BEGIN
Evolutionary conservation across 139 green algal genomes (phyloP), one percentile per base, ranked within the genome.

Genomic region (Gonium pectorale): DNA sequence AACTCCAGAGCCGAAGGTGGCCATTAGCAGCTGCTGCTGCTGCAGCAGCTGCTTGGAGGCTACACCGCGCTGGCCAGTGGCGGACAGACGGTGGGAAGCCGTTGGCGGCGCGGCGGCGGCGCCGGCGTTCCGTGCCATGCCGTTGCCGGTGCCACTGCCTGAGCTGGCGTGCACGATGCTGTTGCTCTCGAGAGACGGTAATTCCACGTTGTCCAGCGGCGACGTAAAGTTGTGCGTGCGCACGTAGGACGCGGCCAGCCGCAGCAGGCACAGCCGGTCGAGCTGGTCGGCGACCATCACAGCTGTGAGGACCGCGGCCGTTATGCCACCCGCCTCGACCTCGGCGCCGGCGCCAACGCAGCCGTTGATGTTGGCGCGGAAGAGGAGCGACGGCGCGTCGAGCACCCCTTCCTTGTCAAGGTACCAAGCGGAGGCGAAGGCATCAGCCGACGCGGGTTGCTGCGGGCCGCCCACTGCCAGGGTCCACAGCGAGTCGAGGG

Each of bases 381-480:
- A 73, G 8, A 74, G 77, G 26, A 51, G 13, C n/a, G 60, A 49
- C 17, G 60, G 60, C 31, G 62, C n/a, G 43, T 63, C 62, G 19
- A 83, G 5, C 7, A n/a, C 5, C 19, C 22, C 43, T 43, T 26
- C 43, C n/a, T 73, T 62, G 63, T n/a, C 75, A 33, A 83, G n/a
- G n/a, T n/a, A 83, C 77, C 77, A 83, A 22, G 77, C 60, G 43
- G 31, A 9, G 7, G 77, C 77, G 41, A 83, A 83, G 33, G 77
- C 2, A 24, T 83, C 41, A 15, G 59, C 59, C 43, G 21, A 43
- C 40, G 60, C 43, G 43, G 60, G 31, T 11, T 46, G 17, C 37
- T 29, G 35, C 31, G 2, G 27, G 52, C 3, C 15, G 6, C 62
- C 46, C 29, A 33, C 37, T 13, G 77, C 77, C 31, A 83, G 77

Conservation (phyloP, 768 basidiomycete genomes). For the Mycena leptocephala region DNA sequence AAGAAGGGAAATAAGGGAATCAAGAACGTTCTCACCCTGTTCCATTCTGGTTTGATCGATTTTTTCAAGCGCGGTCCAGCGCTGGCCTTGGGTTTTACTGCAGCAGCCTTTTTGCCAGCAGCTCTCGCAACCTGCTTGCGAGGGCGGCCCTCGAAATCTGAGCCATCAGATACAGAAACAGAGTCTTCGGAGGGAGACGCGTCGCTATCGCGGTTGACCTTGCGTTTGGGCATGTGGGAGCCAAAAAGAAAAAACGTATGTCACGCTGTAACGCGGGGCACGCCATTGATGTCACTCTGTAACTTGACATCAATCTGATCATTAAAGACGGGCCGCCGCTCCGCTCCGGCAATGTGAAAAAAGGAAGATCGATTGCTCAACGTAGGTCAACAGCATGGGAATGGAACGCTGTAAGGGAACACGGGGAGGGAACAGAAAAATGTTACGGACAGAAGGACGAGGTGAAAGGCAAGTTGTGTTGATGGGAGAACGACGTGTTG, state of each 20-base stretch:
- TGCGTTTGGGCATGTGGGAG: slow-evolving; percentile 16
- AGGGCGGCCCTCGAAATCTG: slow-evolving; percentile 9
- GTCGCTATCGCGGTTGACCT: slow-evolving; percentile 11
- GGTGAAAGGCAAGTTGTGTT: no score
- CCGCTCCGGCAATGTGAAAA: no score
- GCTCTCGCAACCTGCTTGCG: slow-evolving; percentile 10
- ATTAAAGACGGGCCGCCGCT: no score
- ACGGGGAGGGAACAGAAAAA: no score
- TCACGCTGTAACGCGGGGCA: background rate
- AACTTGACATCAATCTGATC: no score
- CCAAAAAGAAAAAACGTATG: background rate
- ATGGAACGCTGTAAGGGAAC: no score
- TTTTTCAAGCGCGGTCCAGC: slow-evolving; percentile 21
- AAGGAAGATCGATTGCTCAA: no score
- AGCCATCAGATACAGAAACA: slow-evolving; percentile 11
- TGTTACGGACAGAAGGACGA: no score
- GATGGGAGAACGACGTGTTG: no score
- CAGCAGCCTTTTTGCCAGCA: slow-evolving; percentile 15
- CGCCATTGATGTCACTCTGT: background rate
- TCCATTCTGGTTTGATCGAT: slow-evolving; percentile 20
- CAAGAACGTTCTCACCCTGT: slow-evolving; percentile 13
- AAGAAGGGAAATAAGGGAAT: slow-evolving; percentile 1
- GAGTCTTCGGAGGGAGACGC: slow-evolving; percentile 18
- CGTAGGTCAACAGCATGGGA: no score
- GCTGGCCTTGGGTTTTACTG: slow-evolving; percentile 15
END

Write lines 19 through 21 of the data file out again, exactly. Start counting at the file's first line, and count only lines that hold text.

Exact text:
- CCGCTCCGGCAATGTGAAAA: no score
- GCTCTCGCAACCTGCTTGCG: slow-evolving; percentile 10
- ATTAAAGACGGGCCGCCGCT: no score